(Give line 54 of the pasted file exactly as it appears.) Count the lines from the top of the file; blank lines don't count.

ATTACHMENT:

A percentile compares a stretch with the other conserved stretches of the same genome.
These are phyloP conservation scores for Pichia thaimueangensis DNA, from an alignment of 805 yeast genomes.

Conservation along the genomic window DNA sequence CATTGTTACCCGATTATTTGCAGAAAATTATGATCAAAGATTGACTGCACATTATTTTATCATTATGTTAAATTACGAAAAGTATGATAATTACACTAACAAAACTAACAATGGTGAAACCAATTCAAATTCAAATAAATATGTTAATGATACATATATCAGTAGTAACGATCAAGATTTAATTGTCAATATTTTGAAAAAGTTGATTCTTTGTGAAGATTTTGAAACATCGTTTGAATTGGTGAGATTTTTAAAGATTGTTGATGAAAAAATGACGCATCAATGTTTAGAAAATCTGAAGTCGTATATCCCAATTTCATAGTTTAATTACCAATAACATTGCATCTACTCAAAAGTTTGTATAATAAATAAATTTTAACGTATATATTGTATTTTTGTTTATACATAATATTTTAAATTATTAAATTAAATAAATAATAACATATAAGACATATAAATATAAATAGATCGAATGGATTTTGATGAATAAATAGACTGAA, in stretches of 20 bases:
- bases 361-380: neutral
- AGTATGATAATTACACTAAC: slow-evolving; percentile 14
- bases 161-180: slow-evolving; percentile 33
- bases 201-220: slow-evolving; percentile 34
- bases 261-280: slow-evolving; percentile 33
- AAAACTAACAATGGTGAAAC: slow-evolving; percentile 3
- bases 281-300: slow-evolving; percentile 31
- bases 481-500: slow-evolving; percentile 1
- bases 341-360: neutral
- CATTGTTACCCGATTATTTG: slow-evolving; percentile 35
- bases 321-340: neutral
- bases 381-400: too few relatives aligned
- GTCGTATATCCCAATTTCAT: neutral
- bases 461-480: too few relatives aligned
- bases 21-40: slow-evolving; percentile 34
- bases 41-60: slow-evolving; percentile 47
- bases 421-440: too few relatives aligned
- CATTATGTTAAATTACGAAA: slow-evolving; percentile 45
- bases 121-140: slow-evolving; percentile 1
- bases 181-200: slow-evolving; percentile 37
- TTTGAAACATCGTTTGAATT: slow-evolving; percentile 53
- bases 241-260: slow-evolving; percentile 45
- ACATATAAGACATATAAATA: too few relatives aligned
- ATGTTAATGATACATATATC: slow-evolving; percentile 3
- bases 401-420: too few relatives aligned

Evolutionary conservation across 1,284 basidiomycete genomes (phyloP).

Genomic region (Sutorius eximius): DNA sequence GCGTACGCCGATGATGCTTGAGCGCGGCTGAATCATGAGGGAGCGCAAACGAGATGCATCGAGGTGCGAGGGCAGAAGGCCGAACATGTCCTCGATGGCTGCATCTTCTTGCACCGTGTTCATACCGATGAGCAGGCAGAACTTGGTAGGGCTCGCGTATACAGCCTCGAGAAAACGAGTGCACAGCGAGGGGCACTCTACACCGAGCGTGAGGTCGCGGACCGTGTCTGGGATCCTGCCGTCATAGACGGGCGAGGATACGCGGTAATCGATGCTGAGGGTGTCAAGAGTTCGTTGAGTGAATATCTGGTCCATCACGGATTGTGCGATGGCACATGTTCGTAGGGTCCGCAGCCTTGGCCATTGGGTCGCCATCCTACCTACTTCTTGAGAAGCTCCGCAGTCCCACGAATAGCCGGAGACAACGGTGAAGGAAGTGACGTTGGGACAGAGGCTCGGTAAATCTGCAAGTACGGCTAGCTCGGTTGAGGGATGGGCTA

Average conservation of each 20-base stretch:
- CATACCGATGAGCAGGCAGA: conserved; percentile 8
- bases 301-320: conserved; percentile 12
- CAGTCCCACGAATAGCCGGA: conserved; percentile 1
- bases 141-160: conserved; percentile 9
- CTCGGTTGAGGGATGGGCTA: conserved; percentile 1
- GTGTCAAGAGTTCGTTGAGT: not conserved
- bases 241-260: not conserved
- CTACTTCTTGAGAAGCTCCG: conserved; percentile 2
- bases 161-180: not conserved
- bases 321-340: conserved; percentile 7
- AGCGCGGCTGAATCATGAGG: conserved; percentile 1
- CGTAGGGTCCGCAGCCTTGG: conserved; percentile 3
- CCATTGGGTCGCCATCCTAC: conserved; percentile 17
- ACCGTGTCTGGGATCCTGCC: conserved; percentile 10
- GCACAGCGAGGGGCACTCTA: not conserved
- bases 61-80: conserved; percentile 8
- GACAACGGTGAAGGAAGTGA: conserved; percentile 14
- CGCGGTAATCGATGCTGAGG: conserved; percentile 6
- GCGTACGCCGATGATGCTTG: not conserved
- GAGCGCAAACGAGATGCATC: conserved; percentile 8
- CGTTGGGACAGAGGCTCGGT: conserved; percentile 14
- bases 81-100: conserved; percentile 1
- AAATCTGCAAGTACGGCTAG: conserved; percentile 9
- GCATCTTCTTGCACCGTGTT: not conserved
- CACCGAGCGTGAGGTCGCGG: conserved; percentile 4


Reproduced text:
- AAATCTGCAAGTACGGCTAG: conserved; percentile 9